February 27th, 2021A chance meeting, friendship and a time to shine
Angus commenced his career as a photographer during World War II, documenting the devastation in Syria. After the war, Angus returned to civilian life, working as a school teacher. But he had a fascination for photography and began capturing Melbourne in a series of works between1969 and 1971 with two medium-format Yashicaflex twin lens cameras, one for black and white and one for colour.
For years fame escaped the now 98-year-old as he tried to navigate the exclusive art clique. He tried to manage his own affairs to no avail. Throughout all this, he never gave up on his dream.
Nor did his wife Lynette. The couple met in Kyneton and lived in the township for a number of years in the late nineties. Escaping the cold, they eventually moved to Queensland before returning to live in Melbourne.
It was Lynette who, after finding a collection of negatives hidden away in the attic over 10 years ago, encouraged Angus to follow the dream that escaped him for all of those years. Lynette had one of the prints framed and donated it to a Brighton Primary School fundraiser.
It was sold for a great deal of money. There were art connections at the school fare who went on to represent Angus through a well-known auction house. But Angus likes autonomy and he soon discovered the partnership wasn’t quite panning out.
Fast track a few years and enter Kyneton’s Genevieve Wearne, owner of boutique accommodation provider, Flop House.
Genevieve and her husband moved from busy Northcote to the serenity of Kyneton in 2010. Genevieve was a CEO of a government-appointed advisory board but a building debacle on her property was the catalyst for testing the waters in the picturesque township.
“We decided to rent for six months to get a feel for the area and for the first three years I was commuting to Melbourne. The days were long and at that time my health was suffering so I decided to take a year off and work out what I really wanted to do, connect with the area and reflect.”
Genevieve has a background in arts, business management and events and wanted to reflect her skills and passions in a new venture. Flop House in Kyneton was born in 2013 which saw a number of boutique and luxurious local guest houses managed by Genevieve. And this is where Angus comes into the picture. Genevieve attended an art exhibition in Kyneton three years ago featuring the then 95-year old’s photographs.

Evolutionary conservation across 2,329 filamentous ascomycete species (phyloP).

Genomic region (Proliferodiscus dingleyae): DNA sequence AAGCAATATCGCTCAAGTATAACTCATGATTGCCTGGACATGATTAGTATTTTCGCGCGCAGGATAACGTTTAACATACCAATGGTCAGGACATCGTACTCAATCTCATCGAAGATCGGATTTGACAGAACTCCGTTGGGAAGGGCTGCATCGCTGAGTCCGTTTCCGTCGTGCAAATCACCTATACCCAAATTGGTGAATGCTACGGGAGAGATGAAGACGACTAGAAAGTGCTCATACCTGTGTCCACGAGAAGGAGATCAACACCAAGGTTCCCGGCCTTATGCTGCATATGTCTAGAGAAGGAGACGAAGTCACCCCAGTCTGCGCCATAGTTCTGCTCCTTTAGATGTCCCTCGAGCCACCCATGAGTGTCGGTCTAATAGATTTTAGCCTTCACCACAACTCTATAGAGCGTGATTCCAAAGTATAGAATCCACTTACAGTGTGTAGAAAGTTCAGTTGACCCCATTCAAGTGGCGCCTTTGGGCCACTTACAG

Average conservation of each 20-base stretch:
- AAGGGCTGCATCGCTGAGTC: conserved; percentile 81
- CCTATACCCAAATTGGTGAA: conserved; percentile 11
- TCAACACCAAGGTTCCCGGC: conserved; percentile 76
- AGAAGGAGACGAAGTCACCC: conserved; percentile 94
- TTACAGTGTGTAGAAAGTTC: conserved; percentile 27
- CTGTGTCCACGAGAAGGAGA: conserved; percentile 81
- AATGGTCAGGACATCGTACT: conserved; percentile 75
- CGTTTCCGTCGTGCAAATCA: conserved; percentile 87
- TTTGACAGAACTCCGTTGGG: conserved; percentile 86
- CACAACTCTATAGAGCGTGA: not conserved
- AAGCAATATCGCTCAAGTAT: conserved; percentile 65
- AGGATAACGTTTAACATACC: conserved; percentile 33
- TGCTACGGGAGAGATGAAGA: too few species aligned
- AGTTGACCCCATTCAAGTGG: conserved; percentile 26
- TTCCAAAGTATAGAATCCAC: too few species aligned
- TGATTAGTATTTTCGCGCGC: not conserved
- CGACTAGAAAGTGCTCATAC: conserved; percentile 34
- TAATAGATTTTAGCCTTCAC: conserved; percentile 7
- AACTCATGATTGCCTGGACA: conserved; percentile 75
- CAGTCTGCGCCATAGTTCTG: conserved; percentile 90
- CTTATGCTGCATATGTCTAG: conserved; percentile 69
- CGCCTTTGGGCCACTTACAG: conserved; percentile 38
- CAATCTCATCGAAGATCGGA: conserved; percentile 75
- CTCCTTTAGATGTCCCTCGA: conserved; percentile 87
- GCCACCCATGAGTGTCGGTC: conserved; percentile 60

“Angus and Lynette were running late and when they did arrive, as Lynette was about to sit down, someone took her chair. I quickly found another chair and stayed with the couple chatting. I ended up buying two of the photographs and displayed them in our retail space,” she said.
“I had so many enquiries and when I made contact with Angus, he remembered me for being kind to Lynette. Our relationship and our trust grew and since then it has evolved to me representing Angus and his works. His photographs resonate with people’s memories from that period of time in Melbourne. The baby boomers particularly have a connection to his works and what Melbourne was really like then.”
Angus’s work was showcased in 2018 and Genevieve said the response from the community and those visiting the Kyneton area was amazing.
“We sold a lot of work and have since gone on to sell his photographs to interstate and overseas buyers. It was wonderful that we could hold an exhibition in Kyneton given he still has many friends in the area and that is where he met Lynette. He has a very strong connection to the area.”
Angus’s works have been exhibited across the country including in Melbourne and Daylesford and his dream of having his works showcased in a book, Angus O’Callaghan’s Melbourne has also been realised. Angus will soon also meet one of the subjects from a photo he took all those years ago at the then baby’s christening.
*The Local didn’t get a chance to speak to Angus but that’s where he trusts Genevieve to handle all the business that goes with being recognised and being in demand.
Words: Narelle Groenhout